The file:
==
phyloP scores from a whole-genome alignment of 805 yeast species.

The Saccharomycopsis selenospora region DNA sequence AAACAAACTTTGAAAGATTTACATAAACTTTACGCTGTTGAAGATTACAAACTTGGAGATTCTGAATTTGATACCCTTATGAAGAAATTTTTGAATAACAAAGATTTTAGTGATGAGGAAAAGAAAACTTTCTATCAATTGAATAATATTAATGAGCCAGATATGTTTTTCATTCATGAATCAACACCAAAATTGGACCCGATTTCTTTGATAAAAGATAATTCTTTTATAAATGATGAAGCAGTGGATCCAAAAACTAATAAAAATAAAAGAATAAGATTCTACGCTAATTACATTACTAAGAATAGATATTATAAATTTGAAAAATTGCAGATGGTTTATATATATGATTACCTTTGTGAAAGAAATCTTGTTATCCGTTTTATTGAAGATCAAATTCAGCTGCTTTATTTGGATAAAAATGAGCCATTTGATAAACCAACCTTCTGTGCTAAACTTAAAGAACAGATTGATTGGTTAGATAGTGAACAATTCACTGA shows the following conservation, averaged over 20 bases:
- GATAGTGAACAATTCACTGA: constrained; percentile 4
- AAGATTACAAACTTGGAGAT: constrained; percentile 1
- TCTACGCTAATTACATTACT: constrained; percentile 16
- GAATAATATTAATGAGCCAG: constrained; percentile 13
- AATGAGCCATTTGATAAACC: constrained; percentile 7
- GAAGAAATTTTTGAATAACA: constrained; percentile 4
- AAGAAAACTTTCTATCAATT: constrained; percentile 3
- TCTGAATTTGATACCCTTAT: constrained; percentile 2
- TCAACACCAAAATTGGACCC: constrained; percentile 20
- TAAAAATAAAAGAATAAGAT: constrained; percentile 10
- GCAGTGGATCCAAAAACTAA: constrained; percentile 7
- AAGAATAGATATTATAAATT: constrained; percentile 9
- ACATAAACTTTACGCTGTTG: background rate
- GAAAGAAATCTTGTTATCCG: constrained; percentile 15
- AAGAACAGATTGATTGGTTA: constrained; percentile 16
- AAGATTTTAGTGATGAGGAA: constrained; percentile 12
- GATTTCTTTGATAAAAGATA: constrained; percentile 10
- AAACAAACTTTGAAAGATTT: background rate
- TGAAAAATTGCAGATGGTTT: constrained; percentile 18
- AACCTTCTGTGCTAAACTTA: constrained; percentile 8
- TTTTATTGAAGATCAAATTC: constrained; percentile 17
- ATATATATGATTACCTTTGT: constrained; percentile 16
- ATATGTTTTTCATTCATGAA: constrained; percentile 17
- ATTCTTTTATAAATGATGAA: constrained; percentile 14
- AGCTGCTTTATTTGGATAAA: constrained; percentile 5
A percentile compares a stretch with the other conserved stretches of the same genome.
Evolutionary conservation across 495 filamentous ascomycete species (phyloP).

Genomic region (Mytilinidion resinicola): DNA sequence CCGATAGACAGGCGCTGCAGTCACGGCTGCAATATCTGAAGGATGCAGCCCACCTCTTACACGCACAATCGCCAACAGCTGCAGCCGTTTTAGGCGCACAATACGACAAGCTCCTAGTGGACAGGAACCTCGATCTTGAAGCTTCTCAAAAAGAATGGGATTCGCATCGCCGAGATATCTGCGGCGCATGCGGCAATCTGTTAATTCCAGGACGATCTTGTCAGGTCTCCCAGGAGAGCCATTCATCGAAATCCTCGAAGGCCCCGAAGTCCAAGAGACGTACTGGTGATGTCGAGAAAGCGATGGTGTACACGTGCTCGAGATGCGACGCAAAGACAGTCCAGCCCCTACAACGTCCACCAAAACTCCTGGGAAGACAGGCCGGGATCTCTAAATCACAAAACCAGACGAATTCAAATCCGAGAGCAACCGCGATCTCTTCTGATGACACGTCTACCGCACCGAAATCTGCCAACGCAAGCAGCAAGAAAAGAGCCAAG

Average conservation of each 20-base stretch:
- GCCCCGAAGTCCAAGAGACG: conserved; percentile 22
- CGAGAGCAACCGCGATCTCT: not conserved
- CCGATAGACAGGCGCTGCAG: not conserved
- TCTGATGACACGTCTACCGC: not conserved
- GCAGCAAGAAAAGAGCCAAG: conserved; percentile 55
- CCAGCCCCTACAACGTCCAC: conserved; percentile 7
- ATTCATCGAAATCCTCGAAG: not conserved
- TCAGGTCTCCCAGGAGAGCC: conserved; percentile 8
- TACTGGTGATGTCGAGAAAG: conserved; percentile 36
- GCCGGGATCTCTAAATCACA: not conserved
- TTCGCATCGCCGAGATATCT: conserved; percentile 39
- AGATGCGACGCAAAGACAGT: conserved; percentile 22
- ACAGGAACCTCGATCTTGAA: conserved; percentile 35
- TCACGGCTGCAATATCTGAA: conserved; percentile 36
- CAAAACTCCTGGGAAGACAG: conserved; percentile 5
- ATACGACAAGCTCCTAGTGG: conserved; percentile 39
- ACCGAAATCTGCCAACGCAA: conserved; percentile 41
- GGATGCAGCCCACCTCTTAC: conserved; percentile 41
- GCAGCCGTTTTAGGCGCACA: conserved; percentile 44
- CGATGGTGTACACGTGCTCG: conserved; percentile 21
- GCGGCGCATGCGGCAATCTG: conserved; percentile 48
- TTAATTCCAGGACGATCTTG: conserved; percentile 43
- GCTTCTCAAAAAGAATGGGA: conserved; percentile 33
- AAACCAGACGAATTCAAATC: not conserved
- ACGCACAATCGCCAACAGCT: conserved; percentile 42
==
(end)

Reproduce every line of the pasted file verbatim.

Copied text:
phyloP scores from a whole-genome alignment of 805 yeast species.

The Saccharomycopsis selenospora region DNA sequence AAACAAACTTTGAAAGATTTACATAAACTTTACGCTGTTGAAGATTACAAACTTGGAGATTCTGAATTTGATACCCTTATGAAGAAATTTTTGAATAACAAAGATTTTAGTGATGAGGAAAAGAAAACTTTCTATCAATTGAATAATATTAATGAGCCAGATATGTTTTTCATTCATGAATCAACACCAAAATTGGACCCGATTTCTTTGATAAAAGATAATTCTTTTATAAATGATGAAGCAGTGGATCCAAAAACTAATAAAAATAAAAGAATAAGATTCTACGCTAATTACATTACTAAGAATAGATATTATAAATTTGAAAAATTGCAGATGGTTTATATATATGATTACCTTTGTGAAAGAAATCTTGTTATCCGTTTTATTGAAGATCAAATTCAGCTGCTTTATTTGGATAAAAATGAGCCATTTGATAAACCAACCTTCTGTGCTAAACTTAAAGAACAGATTGATTGGTTAGATAGTGAACAATTCACTGA shows the following conservation, averaged over 20 bases:
- GATAGTGAACAATTCACTGA: constrained; percentile 4
- AAGATTACAAACTTGGAGAT: constrained; percentile 1
- TCTACGCTAATTACATTACT: constrained; percentile 16
- GAATAATATTAATGAGCCAG: constrained; percentile 13
- AATGAGCCATTTGATAAACC: constrained; percentile 7
- GAAGAAATTTTTGAATAACA: constrained; percentile 4
- AAGAAAACTTTCTATCAATT: constrained; percentile 3
- TCTGAATTTGATACCCTTAT: constrained; percentile 2
- TCAACACCAAAATTGGACCC: constrained; percentile 20
- TAAAAATAAAAGAATAAGAT: constrained; percentile 10
- GCAGTGGATCCAAAAACTAA: constrained; percentile 7
- AAGAATAGATATTATAAATT: constrained; percentile 9
- ACATAAACTTTACGCTGTTG: background rate
- GAAAGAAATCTTGTTATCCG: constrained; percentile 15
- AAGAACAGATTGATTGGTTA: constrained; percentile 16
- AAGATTTTAGTGATGAGGAA: constrained; percentile 12
- GATTTCTTTGATAAAAGATA: constrained; percentile 10
- AAACAAACTTTGAAAGATTT: background rate
- TGAAAAATTGCAGATGGTTT: constrained; percentile 18
- AACCTTCTGTGCTAAACTTA: constrained; percentile 8
- TTTTATTGAAGATCAAATTC: constrained; percentile 17
- ATATATATGATTACCTTTGT: constrained; percentile 16
- ATATGTTTTTCATTCATGAA: constrained; percentile 17
- ATTCTTTTATAAATGATGAA: constrained; percentile 14
- AGCTGCTTTATTTGGATAAA: constrained; percentile 5
A percentile compares a stretch with the other conserved stretches of the same genome.
Evolutionary conservation across 495 filamentous ascomycete species (phyloP).

Genomic region (Mytilinidion resinicola): DNA sequence CCGATAGACAGGCGCTGCAGTCACGGCTGCAATATCTGAAGGATGCAGCCCACCTCTTACACGCACAATCGCCAACAGCTGCAGCCGTTTTAGGCGCACAATACGACAAGCTCCTAGTGGACAGGAACCTCGATCTTGAAGCTTCTCAAAAAGAATGGGATTCGCATCGCCGAGATATCTGCGGCGCATGCGGCAATCTGTTAATTCCAGGACGATCTTGTCAGGTCTCCCAGGAGAGCCATTCATCGAAATCCTCGAAGGCCCCGAAGTCCAAGAGACGTACTGGTGATGTCGAGAAAGCGATGGTGTACACGTGCTCGAGATGCGACGCAAAGACAGTCCAGCCCCTACAACGTCCACCAAAACTCCTGGGAAGACAGGCCGGGATCTCTAAATCACAAAACCAGACGAATTCAAATCCGAGAGCAACCGCGATCTCTTCTGATGACACGTCTACCGCACCGAAATCTGCCAACGCAAGCAGCAAGAAAAGAGCCAAG

Average conservation of each 20-base stretch:
- GCCCCGAAGTCCAAGAGACG: conserved; percentile 22
- CGAGAGCAACCGCGATCTCT: not conserved
- CCGATAGACAGGCGCTGCAG: not conserved
- TCTGATGACACGTCTACCGC: not conserved
- GCAGCAAGAAAAGAGCCAAG: conserved; percentile 55
- CCAGCCCCTACAACGTCCAC: conserved; percentile 7
- ATTCATCGAAATCCTCGAAG: not conserved
- TCAGGTCTCCCAGGAGAGCC: conserved; percentile 8
- TACTGGTGATGTCGAGAAAG: conserved; percentile 36
- GCCGGGATCTCTAAATCACA: not conserved
- TTCGCATCGCCGAGATATCT: conserved; percentile 39
- AGATGCGACGCAAAGACAGT: conserved; percentile 22
- ACAGGAACCTCGATCTTGAA: conserved; percentile 35
- TCACGGCTGCAATATCTGAA: conserved; percentile 36
- CAAAACTCCTGGGAAGACAG: conserved; percentile 5
- ATACGACAAGCTCCTAGTGG: conserved; percentile 39
- ACCGAAATCTGCCAACGCAA: conserved; percentile 41
- GGATGCAGCCCACCTCTTAC: conserved; percentile 41
- GCAGCCGTTTTAGGCGCACA: conserved; percentile 44
- CGATGGTGTACACGTGCTCG: conserved; percentile 21
- GCGGCGCATGCGGCAATCTG: conserved; percentile 48
- TTAATTCCAGGACGATCTTG: conserved; percentile 43
- GCTTCTCAAAAAGAATGGGA: conserved; percentile 33
- AAACCAGACGAATTCAAATC: not conserved
- ACGCACAATCGCCAACAGCT: conserved; percentile 42